Wednesday, April 30, 2014
What's The Best In-Flight Beverage?
There have been numerous studies showing that food and drink actually don't taste the same when you are aboard a plane, many thousands of feet in the air. However, the science behind the reasons for this difference are not as well settled. It seems that at higher elevations, your taste buds do not operate as normal, and seem to be less effective. In addition, the air within the plane tends to dry out your nose, further decreasing your sense of taste. A recent article on CNN also noted that the sounds of an airplane can decrease your ability to taste by up to 30%.
CNN was reporting on an article, Airplane noise and the taste of umami, which was published in Flavour Journal. The article noted that research has demonstrated that "loud noise can suppress the perception of certain basic tastes." This seems to indicate one of the reasons why airplane food and drink doesn't taste like it should. However, there are exceptions and the article speculates about the reasons for such, alleging that tomato juice and the Bloody Mary may be the best choices for an in-flight beverage. So why did they come to this conclusion?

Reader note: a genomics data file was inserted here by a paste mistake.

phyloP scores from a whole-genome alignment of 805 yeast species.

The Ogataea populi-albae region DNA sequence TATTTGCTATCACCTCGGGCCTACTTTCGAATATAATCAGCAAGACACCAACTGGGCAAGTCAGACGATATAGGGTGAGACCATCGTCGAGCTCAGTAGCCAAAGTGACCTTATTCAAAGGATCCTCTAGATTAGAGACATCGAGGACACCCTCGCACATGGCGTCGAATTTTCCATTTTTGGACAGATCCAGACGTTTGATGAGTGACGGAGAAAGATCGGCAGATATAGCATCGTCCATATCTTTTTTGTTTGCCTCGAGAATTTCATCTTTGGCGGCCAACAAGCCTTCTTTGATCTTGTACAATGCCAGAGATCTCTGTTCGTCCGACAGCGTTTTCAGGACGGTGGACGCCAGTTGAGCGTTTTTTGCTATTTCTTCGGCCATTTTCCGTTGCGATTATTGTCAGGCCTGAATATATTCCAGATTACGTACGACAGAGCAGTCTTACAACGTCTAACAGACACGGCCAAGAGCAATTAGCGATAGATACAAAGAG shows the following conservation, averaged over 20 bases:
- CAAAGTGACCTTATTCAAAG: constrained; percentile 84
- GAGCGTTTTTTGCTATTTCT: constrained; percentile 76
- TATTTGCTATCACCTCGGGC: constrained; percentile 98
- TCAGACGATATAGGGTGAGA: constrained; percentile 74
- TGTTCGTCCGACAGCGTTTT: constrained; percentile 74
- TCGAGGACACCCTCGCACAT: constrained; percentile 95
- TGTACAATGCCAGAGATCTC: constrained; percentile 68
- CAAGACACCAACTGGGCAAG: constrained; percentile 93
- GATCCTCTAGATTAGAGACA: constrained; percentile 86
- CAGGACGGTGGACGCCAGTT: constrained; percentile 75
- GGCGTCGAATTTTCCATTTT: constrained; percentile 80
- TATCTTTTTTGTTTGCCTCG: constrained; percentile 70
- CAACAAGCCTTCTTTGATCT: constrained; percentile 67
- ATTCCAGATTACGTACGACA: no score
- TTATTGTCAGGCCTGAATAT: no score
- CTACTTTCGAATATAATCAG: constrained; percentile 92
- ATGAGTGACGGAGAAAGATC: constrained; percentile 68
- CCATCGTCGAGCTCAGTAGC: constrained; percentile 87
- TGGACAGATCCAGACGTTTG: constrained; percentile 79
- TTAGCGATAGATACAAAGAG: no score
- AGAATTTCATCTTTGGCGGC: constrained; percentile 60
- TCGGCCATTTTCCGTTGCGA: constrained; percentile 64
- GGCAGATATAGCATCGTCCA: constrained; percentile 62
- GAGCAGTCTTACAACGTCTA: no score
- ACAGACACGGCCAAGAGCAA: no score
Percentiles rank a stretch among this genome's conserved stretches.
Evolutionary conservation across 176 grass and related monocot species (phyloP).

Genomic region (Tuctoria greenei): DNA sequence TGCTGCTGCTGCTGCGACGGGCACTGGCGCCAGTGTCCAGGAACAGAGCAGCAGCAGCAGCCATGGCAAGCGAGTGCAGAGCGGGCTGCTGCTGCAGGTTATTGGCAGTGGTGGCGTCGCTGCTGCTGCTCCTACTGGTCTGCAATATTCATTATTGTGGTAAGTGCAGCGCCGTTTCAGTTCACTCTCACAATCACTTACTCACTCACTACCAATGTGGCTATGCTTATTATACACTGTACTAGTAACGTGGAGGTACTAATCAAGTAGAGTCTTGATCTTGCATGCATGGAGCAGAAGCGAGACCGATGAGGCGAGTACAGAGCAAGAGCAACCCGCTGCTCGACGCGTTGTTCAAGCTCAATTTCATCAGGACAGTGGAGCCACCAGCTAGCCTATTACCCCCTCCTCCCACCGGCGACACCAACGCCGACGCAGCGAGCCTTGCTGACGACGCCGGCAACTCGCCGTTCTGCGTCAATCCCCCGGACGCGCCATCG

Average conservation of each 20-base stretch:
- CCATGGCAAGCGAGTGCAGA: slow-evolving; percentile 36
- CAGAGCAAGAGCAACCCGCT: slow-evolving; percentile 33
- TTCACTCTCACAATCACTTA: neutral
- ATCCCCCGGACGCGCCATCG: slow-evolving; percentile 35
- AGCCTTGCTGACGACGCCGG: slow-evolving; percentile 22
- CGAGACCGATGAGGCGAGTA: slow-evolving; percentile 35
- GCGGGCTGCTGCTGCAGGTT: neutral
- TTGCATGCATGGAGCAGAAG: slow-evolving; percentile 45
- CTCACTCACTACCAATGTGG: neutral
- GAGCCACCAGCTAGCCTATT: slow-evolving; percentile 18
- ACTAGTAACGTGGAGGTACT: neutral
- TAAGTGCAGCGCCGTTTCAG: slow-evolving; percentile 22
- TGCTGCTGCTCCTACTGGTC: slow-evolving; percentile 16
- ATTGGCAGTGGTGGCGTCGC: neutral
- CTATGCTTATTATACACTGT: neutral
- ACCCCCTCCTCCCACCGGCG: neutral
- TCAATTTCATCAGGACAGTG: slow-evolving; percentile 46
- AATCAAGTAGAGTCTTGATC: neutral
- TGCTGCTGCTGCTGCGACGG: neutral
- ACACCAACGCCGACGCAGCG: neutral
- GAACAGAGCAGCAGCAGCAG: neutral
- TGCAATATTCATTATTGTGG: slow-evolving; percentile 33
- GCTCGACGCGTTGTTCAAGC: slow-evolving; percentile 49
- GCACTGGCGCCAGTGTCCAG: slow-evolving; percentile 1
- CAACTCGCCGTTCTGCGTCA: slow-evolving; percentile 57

While four tastes, including sweet, sour, salty, and bitter, are seemingly affected by noise levels, it appears that the fifth taste, umami, may be immune. That may explain why tomato juice is so popular on airplanes, as tomatoes are full of glutamic acid and thus possess an umami taste. Because of its umami level, the flavor of the tomato juice is affected much less, if at all, by the loud noises of the plane. Cheese too can be rich in umami, so it is another popular choice on planes. Wine on the other hand has a low level of glutamic acid, and beer an even lower level, so they are more susceptible to the taste suppression caused by loud noises.
However, I think there is a better beverage choice than tomato juice.
Sake contains high levels of glutamic acid, giving it much more of an umami taste than wine or beer, and probably more than tomato juice too. Certain types of Sake, such as Kimoto and Yamahai, are even more umami rich than other types. As such, Sake would be essentially immune to the negative effects of loud airline noises, making it an excellent choice as an in-flight beverage. Unfortunately, most domestic flights don't carry Sake so it isn't a potential option but maybe they should seriously consider carrying it, especially as they all want to improve their food and drink selections. If they need more umami options, Sake would perfectly fit that position.
And maybe they would find that more people were willing to drink Sake than tomato juice.